“Though he wears his scholarship lightly as befits a master storyteller, there is no doubt in my mind that Pullman has a complete grasp of the intricacies of the quest for the historical Jesus. A fierce and beautiful book, which, like the parable of the Grand Inquisitor in The Brothers Karamazov, will move even those who disagree with it.” —Richard Holloway, The Observer (UK)
“Provokingly bold . . . Striking and suggestive . . . Sets a rhetorical feast before critics of ecclesiastical pomp and pride . . . Pullman’s rebel scripture belongs in a strong tradition of its own.” —Boyd Tonkin, The Independent (UK)
“Pullman is a supreme storyteller who . . . has done the story [of the Gospels] a service by reminding us of its extraordinary power to provoke and disturb.” —Salley Vickers, The Telegraph (UK)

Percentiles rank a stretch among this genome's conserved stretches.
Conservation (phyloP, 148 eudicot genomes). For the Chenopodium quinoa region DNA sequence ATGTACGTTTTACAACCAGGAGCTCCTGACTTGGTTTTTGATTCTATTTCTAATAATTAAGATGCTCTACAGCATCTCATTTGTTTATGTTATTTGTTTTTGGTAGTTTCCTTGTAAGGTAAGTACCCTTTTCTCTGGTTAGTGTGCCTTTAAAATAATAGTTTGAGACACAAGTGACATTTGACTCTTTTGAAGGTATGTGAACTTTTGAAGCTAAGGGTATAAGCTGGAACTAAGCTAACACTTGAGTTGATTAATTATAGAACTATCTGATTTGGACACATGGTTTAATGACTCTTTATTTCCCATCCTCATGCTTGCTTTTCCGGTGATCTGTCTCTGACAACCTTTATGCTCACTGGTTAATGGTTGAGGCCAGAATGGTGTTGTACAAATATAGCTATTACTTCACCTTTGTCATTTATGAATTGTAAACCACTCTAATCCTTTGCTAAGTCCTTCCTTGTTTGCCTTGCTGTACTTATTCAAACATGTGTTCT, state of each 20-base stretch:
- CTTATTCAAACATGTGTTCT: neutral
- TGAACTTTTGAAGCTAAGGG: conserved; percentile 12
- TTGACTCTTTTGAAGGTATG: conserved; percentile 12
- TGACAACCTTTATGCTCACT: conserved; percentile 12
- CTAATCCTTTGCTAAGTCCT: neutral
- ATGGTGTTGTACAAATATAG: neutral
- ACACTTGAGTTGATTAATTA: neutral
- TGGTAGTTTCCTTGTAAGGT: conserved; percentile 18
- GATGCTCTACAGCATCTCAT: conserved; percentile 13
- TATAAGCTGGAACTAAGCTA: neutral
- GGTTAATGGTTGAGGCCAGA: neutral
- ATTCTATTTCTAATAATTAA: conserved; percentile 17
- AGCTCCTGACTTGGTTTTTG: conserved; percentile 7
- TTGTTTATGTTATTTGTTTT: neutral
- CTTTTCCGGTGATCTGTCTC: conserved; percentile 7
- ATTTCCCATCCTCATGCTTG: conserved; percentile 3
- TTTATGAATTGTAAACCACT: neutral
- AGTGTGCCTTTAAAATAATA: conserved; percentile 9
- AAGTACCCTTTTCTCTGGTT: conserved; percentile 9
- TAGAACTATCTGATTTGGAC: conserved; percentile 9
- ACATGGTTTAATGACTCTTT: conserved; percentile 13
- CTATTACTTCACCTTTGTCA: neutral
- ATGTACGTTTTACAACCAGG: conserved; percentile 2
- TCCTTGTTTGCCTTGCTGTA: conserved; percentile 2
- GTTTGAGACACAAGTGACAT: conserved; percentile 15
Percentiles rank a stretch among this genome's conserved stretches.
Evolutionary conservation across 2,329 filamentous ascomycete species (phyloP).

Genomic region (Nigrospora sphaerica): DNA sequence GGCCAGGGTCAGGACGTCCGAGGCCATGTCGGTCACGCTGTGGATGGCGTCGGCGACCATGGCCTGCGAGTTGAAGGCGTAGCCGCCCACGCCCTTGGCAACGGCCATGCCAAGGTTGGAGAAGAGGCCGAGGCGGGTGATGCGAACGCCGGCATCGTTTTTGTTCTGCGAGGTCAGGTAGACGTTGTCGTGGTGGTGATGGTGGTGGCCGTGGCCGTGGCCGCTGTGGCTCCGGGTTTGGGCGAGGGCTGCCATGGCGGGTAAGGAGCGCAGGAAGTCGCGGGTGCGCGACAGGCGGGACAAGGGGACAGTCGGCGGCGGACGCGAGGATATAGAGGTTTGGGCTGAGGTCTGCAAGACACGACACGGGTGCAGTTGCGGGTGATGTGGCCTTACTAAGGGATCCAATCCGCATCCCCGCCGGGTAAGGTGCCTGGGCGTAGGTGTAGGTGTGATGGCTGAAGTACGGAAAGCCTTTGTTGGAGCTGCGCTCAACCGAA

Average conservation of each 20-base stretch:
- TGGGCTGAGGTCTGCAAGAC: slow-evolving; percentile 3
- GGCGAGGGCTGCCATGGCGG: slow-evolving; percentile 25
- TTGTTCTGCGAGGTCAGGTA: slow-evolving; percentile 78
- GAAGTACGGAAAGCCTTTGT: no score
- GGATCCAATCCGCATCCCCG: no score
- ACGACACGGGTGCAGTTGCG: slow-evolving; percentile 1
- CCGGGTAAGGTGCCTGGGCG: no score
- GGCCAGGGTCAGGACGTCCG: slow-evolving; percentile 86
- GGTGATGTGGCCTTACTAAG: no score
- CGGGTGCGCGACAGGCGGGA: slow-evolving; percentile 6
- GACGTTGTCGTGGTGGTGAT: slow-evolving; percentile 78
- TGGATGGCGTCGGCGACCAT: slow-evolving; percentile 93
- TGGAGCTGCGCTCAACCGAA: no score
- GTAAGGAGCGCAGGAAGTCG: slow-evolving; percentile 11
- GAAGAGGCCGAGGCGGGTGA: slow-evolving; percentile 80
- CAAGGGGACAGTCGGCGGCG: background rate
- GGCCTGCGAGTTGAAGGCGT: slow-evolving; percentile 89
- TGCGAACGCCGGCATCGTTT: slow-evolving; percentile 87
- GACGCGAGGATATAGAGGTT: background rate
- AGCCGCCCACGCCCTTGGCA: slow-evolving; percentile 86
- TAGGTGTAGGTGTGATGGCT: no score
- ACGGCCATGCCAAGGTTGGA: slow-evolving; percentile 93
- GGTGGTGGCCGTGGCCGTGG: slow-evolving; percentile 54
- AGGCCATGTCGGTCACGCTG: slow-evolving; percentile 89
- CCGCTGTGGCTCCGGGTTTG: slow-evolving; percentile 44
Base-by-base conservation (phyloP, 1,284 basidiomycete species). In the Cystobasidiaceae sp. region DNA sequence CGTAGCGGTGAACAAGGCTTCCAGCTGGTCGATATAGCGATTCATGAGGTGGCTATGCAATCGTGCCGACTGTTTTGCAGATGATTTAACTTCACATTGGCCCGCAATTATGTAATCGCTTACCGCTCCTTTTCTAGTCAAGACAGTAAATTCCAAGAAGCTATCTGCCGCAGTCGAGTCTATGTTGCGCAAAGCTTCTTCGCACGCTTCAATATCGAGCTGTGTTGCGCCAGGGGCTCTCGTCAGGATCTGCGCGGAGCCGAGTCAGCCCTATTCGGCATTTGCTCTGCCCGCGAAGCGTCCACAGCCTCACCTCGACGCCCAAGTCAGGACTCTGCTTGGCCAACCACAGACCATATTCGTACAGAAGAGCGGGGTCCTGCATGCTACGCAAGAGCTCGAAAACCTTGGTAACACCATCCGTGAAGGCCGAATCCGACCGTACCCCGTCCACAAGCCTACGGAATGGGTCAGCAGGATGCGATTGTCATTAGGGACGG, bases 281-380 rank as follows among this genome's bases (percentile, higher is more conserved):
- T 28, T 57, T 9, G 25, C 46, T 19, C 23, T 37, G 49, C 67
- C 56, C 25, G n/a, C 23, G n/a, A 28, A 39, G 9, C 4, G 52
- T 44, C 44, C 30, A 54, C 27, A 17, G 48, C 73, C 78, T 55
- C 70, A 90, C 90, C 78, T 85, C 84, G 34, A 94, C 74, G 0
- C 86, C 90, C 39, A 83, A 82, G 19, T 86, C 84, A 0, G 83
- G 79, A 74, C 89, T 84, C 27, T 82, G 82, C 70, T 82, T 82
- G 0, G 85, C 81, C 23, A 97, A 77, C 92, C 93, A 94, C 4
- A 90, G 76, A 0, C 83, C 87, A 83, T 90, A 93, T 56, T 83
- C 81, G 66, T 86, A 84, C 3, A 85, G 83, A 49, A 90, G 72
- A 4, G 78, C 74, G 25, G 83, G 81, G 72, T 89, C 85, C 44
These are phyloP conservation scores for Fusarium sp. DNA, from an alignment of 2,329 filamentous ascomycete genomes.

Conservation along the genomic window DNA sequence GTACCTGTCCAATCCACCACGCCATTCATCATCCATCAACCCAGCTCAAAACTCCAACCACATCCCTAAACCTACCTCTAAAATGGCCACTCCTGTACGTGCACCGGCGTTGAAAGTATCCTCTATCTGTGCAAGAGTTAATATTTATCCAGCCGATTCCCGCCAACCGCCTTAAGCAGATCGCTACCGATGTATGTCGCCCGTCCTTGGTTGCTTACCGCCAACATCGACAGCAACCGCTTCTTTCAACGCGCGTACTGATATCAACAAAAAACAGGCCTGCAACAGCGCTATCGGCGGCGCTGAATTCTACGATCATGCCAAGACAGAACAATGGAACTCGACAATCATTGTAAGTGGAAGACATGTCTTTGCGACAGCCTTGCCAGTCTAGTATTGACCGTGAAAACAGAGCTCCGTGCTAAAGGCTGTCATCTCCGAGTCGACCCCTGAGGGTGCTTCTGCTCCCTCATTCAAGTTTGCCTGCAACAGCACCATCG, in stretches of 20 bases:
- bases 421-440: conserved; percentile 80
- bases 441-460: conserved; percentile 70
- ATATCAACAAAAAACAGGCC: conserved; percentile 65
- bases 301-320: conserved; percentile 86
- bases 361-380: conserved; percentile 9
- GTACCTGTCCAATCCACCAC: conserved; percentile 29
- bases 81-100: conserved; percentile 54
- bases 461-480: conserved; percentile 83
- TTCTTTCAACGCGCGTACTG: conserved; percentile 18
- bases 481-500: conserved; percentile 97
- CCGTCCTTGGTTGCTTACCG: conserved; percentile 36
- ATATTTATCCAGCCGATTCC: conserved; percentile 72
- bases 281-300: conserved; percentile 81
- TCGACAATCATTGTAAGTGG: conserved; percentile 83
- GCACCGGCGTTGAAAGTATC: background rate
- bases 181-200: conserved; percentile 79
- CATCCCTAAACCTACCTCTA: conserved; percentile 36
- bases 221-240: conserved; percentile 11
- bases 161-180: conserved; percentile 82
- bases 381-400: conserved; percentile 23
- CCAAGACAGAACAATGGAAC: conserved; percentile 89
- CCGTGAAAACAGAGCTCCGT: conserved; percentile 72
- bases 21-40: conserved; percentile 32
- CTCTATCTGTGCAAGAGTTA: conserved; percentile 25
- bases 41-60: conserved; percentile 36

“Incendiary . . . A small gem or, given its explosive story and exquisite artistry, a hand grenade made by Fabergé. Pullman is a craftsman of the highest order.” —Bryan Appleyard, Sunday Times (UK)
“A wonderfully fresh reworking of the Gospel stories [concerned with] extricating what is ethically beautiful and of permanent value in Jesus’s teachings from the religious institutions that fallibly mediate and self-servingly distort them.. . . . Pullman’s imaginative and highly thought-provoking innovation . . . is told with a self-effacing, yet incisive limpidity. . . . [The Good Man Jesus and the Scoundrel Christ is] a work of genuine discretion—deeply involved and involving, but with a great instinct for what to leave tacit.” —The Independent (UK)